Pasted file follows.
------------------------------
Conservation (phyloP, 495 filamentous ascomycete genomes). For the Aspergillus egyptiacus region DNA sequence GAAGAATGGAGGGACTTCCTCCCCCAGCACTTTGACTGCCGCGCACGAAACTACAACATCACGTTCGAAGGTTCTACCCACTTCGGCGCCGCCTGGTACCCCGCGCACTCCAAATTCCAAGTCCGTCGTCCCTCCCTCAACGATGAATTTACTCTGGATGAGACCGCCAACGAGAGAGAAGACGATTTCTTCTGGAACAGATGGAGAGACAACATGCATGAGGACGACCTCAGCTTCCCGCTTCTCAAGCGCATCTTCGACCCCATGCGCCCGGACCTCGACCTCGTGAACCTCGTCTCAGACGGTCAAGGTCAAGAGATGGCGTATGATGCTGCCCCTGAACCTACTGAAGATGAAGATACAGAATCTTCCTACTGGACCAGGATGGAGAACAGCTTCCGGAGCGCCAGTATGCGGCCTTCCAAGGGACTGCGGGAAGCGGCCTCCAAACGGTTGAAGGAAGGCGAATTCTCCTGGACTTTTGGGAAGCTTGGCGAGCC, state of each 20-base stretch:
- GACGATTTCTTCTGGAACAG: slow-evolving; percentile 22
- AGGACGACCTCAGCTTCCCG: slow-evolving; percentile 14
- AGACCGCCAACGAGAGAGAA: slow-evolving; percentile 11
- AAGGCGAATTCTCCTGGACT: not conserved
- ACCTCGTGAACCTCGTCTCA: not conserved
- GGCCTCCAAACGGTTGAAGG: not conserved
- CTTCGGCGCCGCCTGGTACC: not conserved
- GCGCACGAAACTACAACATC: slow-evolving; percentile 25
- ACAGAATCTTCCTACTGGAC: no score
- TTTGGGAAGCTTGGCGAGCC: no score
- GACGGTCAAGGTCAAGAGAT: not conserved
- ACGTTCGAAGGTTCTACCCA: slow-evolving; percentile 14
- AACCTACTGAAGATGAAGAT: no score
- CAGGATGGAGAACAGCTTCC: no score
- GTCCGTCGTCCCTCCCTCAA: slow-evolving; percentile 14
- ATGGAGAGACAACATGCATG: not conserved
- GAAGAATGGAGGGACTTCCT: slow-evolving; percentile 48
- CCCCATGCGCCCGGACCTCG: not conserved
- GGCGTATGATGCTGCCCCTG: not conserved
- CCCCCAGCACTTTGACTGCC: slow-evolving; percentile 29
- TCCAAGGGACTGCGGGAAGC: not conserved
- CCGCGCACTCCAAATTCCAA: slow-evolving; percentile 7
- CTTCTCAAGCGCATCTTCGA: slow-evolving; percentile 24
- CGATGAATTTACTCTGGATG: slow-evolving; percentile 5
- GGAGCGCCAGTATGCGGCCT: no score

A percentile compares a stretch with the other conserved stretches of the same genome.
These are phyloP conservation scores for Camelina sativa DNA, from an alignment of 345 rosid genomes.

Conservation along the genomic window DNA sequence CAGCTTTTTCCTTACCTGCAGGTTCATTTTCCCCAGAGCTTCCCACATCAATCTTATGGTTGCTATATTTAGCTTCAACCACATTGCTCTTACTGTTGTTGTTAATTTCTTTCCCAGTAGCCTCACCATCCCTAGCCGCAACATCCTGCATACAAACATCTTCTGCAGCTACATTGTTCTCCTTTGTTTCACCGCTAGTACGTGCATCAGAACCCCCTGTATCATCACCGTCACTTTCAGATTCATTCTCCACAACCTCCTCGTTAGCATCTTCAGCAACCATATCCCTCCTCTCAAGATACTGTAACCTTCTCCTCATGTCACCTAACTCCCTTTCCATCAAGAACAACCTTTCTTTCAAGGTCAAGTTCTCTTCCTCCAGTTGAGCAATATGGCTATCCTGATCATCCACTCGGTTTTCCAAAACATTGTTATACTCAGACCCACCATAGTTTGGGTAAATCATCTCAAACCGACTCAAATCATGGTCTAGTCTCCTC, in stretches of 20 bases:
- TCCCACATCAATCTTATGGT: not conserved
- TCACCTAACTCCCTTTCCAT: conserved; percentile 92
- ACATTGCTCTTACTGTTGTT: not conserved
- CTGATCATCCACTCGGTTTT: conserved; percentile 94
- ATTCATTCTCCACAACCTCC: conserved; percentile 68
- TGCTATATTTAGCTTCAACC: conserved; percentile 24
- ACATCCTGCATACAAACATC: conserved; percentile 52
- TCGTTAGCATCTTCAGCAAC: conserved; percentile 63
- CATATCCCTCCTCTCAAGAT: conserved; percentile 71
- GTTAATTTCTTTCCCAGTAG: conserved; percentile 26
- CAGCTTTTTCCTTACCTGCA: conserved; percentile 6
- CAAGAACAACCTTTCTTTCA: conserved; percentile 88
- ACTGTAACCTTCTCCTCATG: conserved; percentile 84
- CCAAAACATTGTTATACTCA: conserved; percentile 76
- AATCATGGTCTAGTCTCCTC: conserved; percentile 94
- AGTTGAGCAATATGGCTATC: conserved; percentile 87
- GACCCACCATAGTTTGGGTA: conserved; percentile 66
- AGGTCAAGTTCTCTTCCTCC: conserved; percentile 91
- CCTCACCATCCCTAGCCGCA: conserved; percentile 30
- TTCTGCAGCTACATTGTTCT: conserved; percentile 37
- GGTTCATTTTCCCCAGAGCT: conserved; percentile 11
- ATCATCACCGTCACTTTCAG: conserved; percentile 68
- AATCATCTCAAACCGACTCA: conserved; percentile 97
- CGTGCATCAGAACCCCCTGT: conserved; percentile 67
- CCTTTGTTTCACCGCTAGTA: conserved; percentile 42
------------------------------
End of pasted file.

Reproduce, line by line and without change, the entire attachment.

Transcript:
Conservation (phyloP, 495 filamentous ascomycete genomes). For the Aspergillus egyptiacus region DNA sequence GAAGAATGGAGGGACTTCCTCCCCCAGCACTTTGACTGCCGCGCACGAAACTACAACATCACGTTCGAAGGTTCTACCCACTTCGGCGCCGCCTGGTACCCCGCGCACTCCAAATTCCAAGTCCGTCGTCCCTCCCTCAACGATGAATTTACTCTGGATGAGACCGCCAACGAGAGAGAAGACGATTTCTTCTGGAACAGATGGAGAGACAACATGCATGAGGACGACCTCAGCTTCCCGCTTCTCAAGCGCATCTTCGACCCCATGCGCCCGGACCTCGACCTCGTGAACCTCGTCTCAGACGGTCAAGGTCAAGAGATGGCGTATGATGCTGCCCCTGAACCTACTGAAGATGAAGATACAGAATCTTCCTACTGGACCAGGATGGAGAACAGCTTCCGGAGCGCCAGTATGCGGCCTTCCAAGGGACTGCGGGAAGCGGCCTCCAAACGGTTGAAGGAAGGCGAATTCTCCTGGACTTTTGGGAAGCTTGGCGAGCC, state of each 20-base stretch:
- GACGATTTCTTCTGGAACAG: slow-evolving; percentile 22
- AGGACGACCTCAGCTTCCCG: slow-evolving; percentile 14
- AGACCGCCAACGAGAGAGAA: slow-evolving; percentile 11
- AAGGCGAATTCTCCTGGACT: not conserved
- ACCTCGTGAACCTCGTCTCA: not conserved
- GGCCTCCAAACGGTTGAAGG: not conserved
- CTTCGGCGCCGCCTGGTACC: not conserved
- GCGCACGAAACTACAACATC: slow-evolving; percentile 25
- ACAGAATCTTCCTACTGGAC: no score
- TTTGGGAAGCTTGGCGAGCC: no score
- GACGGTCAAGGTCAAGAGAT: not conserved
- ACGTTCGAAGGTTCTACCCA: slow-evolving; percentile 14
- AACCTACTGAAGATGAAGAT: no score
- CAGGATGGAGAACAGCTTCC: no score
- GTCCGTCGTCCCTCCCTCAA: slow-evolving; percentile 14
- ATGGAGAGACAACATGCATG: not conserved
- GAAGAATGGAGGGACTTCCT: slow-evolving; percentile 48
- CCCCATGCGCCCGGACCTCG: not conserved
- GGCGTATGATGCTGCCCCTG: not conserved
- CCCCCAGCACTTTGACTGCC: slow-evolving; percentile 29
- TCCAAGGGACTGCGGGAAGC: not conserved
- CCGCGCACTCCAAATTCCAA: slow-evolving; percentile 7
- CTTCTCAAGCGCATCTTCGA: slow-evolving; percentile 24
- CGATGAATTTACTCTGGATG: slow-evolving; percentile 5
- GGAGCGCCAGTATGCGGCCT: no score

A percentile compares a stretch with the other conserved stretches of the same genome.
These are phyloP conservation scores for Camelina sativa DNA, from an alignment of 345 rosid genomes.

Conservation along the genomic window DNA sequence CAGCTTTTTCCTTACCTGCAGGTTCATTTTCCCCAGAGCTTCCCACATCAATCTTATGGTTGCTATATTTAGCTTCAACCACATTGCTCTTACTGTTGTTGTTAATTTCTTTCCCAGTAGCCTCACCATCCCTAGCCGCAACATCCTGCATACAAACATCTTCTGCAGCTACATTGTTCTCCTTTGTTTCACCGCTAGTACGTGCATCAGAACCCCCTGTATCATCACCGTCACTTTCAGATTCATTCTCCACAACCTCCTCGTTAGCATCTTCAGCAACCATATCCCTCCTCTCAAGATACTGTAACCTTCTCCTCATGTCACCTAACTCCCTTTCCATCAAGAACAACCTTTCTTTCAAGGTCAAGTTCTCTTCCTCCAGTTGAGCAATATGGCTATCCTGATCATCCACTCGGTTTTCCAAAACATTGTTATACTCAGACCCACCATAGTTTGGGTAAATCATCTCAAACCGACTCAAATCATGGTCTAGTCTCCTC, in stretches of 20 bases:
- TCCCACATCAATCTTATGGT: not conserved
- TCACCTAACTCCCTTTCCAT: conserved; percentile 92
- ACATTGCTCTTACTGTTGTT: not conserved
- CTGATCATCCACTCGGTTTT: conserved; percentile 94
- ATTCATTCTCCACAACCTCC: conserved; percentile 68
- TGCTATATTTAGCTTCAACC: conserved; percentile 24
- ACATCCTGCATACAAACATC: conserved; percentile 52
- TCGTTAGCATCTTCAGCAAC: conserved; percentile 63
- CATATCCCTCCTCTCAAGAT: conserved; percentile 71
- GTTAATTTCTTTCCCAGTAG: conserved; percentile 26
- CAGCTTTTTCCTTACCTGCA: conserved; percentile 6
- CAAGAACAACCTTTCTTTCA: conserved; percentile 88
- ACTGTAACCTTCTCCTCATG: conserved; percentile 84
- CCAAAACATTGTTATACTCA: conserved; percentile 76
- AATCATGGTCTAGTCTCCTC: conserved; percentile 94
- AGTTGAGCAATATGGCTATC: conserved; percentile 87
- GACCCACCATAGTTTGGGTA: conserved; percentile 66
- AGGTCAAGTTCTCTTCCTCC: conserved; percentile 91
- CCTCACCATCCCTAGCCGCA: conserved; percentile 30
- TTCTGCAGCTACATTGTTCT: conserved; percentile 37
- GGTTCATTTTCCCCAGAGCT: conserved; percentile 11
- ATCATCACCGTCACTTTCAG: conserved; percentile 68
- AATCATCTCAAACCGACTCA: conserved; percentile 97
- CGTGCATCAGAACCCCCTGT: conserved; percentile 67
- CCTTTGTTTCACCGCTAGTA: conserved; percentile 42